Lewis and Clark Expedition Through Dakota Country
The expedition left the common boundary of Nebraska and South Dakota on September 8, 1804. Moving north in South Dakota, large herds of bison were seen, as well as elk and deer. They passed the mouth of the White River on September 15, soon encountering "multitudes" of prairie dogs and vast herds of bison and antelope. By September 20 they had reached the Big Bend of the Missouri River, sending two men by horseback across the narrow peninsula to hunt and await their arrival around the enormous bend. Here the first female pronghorn was killed, as well as several mule deer. A coyote was also killed, and was identified as a small species of prairie wolf. On September 24 they reached what they called the "Teton" River (now known as the Bad River, its original English name), so named by the group because of the Teton (Brule) Lakotas who lived along it. Several days were spent interacting with this tribe, including some distinctly unfriendly encounters, and it was not until September 28 that they again departed upstream. They soon passed several abandoned villages of the Arikaras ("Rickaras"), and by October 8 met the first band of that group near the mouth of the Grand River. By the 13th they were on their way again, passing the mouth of Spring Creek (now Campbell County), a short distance below the present North Dakota boundary. That night was their last South Dakota campground, and on October 14 they camped near Blackfoot Creek, virtually on the present North Dakota-South Dakota boundary.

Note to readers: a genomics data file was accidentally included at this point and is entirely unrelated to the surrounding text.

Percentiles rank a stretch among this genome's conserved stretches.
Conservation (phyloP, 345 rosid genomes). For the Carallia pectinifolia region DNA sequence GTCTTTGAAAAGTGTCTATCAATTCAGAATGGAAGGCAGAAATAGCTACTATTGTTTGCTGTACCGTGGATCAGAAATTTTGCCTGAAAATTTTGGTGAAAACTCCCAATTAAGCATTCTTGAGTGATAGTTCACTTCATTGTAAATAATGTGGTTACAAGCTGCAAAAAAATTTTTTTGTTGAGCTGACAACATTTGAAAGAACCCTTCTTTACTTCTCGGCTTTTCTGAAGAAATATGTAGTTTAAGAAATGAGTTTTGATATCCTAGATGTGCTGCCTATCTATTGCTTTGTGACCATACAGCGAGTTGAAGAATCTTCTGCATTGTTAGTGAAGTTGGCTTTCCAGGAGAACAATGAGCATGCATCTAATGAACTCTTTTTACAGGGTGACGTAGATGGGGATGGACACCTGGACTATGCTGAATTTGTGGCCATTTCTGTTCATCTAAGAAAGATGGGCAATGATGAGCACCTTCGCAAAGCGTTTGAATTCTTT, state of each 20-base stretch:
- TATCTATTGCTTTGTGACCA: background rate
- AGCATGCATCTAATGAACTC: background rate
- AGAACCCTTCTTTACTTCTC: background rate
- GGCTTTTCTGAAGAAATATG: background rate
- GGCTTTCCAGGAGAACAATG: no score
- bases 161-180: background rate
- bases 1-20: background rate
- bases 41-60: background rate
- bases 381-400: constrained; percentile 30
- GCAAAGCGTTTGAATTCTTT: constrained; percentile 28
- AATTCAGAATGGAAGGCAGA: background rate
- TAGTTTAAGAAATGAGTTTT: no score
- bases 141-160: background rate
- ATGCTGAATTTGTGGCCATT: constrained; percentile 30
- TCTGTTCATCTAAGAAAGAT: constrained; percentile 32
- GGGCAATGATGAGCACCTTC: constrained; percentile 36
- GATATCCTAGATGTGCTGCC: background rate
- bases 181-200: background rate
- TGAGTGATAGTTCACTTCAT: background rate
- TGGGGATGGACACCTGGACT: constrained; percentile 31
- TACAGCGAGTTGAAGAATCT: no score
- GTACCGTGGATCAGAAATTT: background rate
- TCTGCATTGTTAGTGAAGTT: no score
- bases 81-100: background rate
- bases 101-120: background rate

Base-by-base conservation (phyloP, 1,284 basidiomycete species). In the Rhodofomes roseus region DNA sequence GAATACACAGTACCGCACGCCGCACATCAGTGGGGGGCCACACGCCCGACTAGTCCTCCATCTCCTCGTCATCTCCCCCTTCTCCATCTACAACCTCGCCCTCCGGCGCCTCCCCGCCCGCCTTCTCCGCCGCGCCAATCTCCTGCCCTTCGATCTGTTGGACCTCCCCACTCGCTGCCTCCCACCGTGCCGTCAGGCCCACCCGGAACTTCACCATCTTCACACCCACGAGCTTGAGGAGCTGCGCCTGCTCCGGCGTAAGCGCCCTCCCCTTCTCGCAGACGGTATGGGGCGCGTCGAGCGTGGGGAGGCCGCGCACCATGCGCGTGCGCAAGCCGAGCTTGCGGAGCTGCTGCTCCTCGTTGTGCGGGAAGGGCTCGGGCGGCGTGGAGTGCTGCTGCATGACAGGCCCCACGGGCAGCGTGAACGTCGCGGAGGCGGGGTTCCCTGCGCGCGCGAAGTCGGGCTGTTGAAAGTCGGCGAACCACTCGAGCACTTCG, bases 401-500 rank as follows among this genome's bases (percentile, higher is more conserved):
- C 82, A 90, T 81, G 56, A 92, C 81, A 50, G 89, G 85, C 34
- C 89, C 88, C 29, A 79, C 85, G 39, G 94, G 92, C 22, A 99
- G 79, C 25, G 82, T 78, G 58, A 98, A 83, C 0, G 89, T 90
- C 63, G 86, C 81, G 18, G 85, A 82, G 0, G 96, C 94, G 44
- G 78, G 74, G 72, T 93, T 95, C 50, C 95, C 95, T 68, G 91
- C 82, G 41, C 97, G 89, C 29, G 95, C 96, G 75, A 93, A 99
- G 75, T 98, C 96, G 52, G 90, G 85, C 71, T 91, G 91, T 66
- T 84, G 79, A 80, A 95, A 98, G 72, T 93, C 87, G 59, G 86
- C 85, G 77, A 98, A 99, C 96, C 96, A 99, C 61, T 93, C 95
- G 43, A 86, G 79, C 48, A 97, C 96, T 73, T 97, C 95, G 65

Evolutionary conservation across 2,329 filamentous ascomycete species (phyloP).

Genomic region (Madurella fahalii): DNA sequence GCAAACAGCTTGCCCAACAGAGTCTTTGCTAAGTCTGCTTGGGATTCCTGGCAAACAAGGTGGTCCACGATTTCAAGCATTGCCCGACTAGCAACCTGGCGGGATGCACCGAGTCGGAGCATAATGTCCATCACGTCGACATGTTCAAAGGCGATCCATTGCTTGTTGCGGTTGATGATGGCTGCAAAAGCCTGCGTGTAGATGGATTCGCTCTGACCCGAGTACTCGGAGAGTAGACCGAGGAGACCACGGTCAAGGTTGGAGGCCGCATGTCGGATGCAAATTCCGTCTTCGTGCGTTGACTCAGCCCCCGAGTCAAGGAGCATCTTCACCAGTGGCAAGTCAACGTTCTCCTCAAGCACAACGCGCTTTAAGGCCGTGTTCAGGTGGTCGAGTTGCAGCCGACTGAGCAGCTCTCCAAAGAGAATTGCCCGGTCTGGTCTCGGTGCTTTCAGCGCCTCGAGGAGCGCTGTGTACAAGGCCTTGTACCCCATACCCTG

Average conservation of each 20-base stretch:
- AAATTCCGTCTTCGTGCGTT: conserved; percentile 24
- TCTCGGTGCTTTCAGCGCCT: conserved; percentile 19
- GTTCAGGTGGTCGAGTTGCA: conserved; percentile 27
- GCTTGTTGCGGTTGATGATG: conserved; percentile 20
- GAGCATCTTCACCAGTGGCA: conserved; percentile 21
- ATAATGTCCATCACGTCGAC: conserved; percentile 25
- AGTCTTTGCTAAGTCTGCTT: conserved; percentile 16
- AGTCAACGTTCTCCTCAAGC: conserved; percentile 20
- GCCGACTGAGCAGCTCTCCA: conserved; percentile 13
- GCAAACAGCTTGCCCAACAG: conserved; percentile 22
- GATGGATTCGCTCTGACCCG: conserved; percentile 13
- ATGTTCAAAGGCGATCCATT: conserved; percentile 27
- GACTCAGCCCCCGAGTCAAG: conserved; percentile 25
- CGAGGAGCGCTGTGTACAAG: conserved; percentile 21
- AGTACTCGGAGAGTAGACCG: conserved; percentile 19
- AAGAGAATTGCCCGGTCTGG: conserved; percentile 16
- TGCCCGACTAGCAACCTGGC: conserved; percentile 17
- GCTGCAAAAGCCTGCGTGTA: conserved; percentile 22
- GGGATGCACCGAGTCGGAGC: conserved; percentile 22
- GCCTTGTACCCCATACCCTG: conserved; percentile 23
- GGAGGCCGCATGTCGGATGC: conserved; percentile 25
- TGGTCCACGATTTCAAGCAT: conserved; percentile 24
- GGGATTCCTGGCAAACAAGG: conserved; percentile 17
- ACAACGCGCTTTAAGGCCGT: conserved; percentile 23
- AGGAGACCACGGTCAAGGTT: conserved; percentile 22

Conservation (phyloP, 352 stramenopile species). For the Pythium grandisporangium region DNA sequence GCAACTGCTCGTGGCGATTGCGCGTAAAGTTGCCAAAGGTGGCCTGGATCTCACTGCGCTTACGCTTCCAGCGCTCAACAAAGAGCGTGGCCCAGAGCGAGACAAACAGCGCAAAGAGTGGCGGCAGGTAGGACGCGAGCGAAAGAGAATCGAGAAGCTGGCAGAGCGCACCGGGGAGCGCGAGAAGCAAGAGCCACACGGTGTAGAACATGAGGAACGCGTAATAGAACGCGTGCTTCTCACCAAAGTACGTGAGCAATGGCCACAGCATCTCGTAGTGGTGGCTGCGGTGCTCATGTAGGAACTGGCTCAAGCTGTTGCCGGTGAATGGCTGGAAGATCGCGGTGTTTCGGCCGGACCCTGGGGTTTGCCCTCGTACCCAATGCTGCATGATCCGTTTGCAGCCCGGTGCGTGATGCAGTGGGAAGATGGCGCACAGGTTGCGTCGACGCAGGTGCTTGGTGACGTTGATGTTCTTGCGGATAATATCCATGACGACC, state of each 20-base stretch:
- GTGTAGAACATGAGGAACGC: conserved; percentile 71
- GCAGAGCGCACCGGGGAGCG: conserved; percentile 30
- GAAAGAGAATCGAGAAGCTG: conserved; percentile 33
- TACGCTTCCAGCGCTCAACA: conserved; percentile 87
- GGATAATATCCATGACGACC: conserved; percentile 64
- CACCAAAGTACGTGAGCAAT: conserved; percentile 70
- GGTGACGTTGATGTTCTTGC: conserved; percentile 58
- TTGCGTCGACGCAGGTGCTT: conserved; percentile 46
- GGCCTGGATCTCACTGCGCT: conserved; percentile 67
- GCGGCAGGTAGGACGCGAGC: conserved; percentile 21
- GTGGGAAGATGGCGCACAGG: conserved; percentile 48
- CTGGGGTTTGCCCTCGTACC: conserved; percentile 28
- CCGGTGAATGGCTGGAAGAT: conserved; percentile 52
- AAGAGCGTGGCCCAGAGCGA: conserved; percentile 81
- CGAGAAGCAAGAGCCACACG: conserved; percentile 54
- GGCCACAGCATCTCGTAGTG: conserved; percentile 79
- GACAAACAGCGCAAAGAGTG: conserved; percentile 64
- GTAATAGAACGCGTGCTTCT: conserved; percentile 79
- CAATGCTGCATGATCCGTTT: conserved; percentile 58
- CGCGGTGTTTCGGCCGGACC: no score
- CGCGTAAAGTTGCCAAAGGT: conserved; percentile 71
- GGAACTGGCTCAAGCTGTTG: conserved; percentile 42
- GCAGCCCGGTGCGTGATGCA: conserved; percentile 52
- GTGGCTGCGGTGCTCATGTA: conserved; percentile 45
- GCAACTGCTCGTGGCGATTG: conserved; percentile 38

They passed the mouth of North Dakota's Cannonball River on October 18, in what is the present-day Standing Rock Reservation, and on the 19th counted 53 herds of bison and 3 elk herds, all in view at a single time. They soon began to encounter abandoned Mandan villages as well as old Arikara villages. There were also active Awatixa Hidatsa ("Minnetaree") villages in the area, along the Knife River. It was at one of these Hidatsa villages that the teenaged Shoshone woman Sacagawea was living with a French fur trader, Touissant Charbonneau. She had been captured and abducted near Three Forks about five years earlier by the Hidatsas, and had been won by Charbonneau on a wager.